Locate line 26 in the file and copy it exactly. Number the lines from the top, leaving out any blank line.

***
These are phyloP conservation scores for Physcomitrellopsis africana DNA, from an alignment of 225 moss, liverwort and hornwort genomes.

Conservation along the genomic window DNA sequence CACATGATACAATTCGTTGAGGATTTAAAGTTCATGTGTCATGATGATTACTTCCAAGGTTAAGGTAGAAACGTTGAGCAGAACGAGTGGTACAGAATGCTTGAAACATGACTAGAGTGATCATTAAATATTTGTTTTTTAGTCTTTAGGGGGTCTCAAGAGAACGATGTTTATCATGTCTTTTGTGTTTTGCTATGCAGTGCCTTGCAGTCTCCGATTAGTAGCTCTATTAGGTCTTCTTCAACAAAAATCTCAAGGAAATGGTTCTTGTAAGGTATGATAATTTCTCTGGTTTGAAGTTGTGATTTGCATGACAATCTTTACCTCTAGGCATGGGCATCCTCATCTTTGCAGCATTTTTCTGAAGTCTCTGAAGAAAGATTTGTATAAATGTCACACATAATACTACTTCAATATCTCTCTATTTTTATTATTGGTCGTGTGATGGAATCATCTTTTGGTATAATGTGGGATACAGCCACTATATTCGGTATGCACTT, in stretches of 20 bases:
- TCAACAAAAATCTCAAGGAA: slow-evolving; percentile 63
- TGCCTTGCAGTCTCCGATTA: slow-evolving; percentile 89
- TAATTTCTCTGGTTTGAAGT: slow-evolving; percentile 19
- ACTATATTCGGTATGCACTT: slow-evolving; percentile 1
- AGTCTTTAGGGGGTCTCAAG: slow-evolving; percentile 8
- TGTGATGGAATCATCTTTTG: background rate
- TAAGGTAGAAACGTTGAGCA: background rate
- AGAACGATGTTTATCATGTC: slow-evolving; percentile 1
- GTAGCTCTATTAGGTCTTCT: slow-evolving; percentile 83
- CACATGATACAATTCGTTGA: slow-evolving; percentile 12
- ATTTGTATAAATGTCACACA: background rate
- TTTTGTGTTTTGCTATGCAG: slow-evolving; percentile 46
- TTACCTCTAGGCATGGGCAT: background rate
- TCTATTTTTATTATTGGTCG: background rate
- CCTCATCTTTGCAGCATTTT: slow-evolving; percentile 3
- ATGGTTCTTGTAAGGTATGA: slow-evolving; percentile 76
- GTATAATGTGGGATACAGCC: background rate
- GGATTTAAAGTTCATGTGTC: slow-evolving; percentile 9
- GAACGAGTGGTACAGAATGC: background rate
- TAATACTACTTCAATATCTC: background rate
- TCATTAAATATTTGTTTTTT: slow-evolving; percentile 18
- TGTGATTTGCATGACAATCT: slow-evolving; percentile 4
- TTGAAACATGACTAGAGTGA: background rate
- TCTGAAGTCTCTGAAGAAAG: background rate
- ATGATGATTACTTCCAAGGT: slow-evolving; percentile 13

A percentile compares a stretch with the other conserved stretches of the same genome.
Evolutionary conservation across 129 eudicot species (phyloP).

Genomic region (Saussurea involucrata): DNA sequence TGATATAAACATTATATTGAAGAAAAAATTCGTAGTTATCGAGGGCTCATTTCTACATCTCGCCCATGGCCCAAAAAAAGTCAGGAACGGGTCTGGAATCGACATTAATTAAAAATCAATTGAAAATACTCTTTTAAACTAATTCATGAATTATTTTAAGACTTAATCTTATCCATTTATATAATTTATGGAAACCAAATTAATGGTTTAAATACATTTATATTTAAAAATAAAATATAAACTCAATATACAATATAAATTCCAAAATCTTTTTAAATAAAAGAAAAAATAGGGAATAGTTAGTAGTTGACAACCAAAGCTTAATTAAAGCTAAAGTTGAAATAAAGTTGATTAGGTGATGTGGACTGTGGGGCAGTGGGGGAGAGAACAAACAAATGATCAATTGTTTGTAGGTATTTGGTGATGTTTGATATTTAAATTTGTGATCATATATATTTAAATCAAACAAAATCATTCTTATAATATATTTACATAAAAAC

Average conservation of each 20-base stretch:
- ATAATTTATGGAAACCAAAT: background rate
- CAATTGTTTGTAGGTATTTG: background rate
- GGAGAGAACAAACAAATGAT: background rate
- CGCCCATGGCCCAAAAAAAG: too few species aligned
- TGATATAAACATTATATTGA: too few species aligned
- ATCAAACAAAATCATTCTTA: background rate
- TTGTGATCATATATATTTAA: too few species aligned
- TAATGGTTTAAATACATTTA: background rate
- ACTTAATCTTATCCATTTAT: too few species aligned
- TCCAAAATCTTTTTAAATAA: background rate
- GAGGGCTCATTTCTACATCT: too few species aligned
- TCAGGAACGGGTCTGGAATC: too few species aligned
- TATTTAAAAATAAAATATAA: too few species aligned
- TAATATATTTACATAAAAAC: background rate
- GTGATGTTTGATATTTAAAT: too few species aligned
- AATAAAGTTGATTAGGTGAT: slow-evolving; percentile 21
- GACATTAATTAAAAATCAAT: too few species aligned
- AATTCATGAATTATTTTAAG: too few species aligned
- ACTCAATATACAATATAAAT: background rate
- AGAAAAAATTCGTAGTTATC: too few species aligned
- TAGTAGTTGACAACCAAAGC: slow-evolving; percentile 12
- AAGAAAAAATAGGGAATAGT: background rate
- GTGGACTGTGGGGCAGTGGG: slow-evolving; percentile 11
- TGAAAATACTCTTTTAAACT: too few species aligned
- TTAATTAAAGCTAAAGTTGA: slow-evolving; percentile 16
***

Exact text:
- TCTGAAGTCTCTGAAGAAAG: background rate